There is an excellent essay on that, by Dr. Elgin, at Ozarque.
For a taste of what she is saying:
The essay has a number of good rules and suggestions and some interesting comments.
Rule 1 (The It-Should-Go-Without-Saying Rule)
Don't swear, don't use obscenities, don't use name-calling, don't use open insults, don't yell, don't get physical. Be civil.
Follow the language interaction traffic rules. That is: Listen with your full attention when the other person is talking; don't interrupt the other person; don't monopolize the conversation by delivering monologues instead of taking turns; don't have a tantrum.
If the other person does monologues at you, follow these steps.
Step 1. Match the rhythm of your body language to the other person's. Blink your eyes at the same rate; breathe at the same rate; nod your head at the same rate.
Step 2: Once your and the other person are synchronized for body language, start synchronizing with the words being spoken, saying something innocuous, speaking -- softly -- along with the other person and at the same speed. Use a phrase like "I hear you" or "Mmhmm" or "I see." Choose one phrase, and stick with it. You're not interrupting when you do this; you're supporting and helping. It's like pulling ahead of a car whose driver is obviously lost, getting the driver's attention, and leading the way to the next exit.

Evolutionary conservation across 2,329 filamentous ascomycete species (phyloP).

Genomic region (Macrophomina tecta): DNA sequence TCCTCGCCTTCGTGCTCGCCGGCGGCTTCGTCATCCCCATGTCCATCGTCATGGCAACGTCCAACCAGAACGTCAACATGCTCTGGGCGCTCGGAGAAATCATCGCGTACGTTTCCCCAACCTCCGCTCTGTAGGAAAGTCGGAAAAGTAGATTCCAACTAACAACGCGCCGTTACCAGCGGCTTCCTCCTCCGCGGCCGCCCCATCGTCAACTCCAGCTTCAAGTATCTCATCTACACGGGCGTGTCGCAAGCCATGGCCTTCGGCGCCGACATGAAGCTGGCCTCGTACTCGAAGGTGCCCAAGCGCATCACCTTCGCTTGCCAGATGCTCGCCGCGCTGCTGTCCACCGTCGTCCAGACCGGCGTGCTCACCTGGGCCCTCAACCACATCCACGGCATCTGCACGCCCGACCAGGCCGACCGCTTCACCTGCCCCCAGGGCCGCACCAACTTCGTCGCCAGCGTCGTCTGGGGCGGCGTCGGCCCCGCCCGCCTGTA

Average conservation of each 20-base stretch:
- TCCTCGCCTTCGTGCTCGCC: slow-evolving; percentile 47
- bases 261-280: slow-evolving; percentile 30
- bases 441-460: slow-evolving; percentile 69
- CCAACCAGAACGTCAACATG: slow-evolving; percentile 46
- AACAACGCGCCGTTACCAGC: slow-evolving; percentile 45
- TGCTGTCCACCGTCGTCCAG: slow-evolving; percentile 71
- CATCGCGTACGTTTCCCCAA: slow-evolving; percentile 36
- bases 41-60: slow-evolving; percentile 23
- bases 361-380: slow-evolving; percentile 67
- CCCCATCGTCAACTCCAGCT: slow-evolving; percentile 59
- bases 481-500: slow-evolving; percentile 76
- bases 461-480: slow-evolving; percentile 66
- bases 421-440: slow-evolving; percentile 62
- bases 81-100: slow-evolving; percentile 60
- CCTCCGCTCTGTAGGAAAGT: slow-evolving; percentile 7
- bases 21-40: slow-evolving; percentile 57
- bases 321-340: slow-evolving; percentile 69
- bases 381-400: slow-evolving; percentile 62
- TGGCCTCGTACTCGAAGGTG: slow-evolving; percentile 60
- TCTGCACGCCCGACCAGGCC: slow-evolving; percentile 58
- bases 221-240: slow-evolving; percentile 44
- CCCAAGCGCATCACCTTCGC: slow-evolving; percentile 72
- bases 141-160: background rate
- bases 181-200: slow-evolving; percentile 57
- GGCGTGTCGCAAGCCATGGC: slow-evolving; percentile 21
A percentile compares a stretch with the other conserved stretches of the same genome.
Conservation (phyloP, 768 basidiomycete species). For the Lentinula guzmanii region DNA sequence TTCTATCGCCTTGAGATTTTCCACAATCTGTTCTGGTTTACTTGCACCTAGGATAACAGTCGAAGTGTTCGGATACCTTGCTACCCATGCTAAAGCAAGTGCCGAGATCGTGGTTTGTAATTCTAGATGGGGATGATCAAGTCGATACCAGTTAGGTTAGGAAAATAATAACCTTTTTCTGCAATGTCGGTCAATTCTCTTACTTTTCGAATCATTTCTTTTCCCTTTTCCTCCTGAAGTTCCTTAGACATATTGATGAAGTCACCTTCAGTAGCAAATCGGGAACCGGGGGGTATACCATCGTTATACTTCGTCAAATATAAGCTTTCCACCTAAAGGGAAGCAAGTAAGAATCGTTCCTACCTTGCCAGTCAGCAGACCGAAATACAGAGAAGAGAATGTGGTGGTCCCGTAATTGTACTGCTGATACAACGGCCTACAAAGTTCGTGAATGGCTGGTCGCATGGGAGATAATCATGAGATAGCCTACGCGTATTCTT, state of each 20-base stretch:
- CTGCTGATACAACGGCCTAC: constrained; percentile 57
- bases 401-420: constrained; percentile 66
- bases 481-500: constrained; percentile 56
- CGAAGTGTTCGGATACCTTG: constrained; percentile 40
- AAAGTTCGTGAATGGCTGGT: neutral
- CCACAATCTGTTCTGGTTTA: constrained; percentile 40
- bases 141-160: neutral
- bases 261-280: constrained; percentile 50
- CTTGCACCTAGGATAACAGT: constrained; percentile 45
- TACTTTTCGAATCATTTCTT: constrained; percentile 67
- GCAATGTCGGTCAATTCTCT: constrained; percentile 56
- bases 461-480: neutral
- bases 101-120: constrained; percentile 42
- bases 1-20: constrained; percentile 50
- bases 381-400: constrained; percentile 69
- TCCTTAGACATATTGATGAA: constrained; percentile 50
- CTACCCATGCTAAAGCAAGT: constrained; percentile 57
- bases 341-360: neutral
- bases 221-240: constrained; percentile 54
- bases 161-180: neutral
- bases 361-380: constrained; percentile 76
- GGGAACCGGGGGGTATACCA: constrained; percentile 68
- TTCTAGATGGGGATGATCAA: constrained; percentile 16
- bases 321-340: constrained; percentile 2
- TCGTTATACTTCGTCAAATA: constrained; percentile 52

Step 3: Now that you and the monologuer are nicely matched, start slowing down your words and saying them more and more softly. Do this very gradually; let the other person follow you, very gradually, toward silence.
Do your best to put out of your mind the Disagreement Is Combat metaphor, where you blow the other person out of the water, tear their case apart, shoot down their arguments, and are obligated to WIN, no matter what it takes. Try Disagreement Is Carpentry instead, or some other non-competitive metaphor of your choice.
In addition, her book on the topic is still in print and available at Amazon.com or, in a special edition, at Barnes and Noble.
If you find yourself fighting or in the grips of continual disagreement following the death of a child, it helps to learn, once again, how to disagree without turning it into a cause for fighting.
Available by interlibrary loan almost anywhere.
BTW, as to one of her points, another sort of three part message
If you feel that you cannot avoid making a critical statement or a complaint or a request for a change in behavior, use a Three-Part Message for that purpose. [Posts on Three-Part Messages are at http://ozarque.livejournal.com/109401.h
tml, http://ozarque.livejournal.com/110486.h tml, http://ozarque.livejournal.com/109957.h tml, and http://ozarque.livejournal.com/110211.h tml.]
I'll be blogging on that three step method and on how to tell people you love them (another three step method) in the future.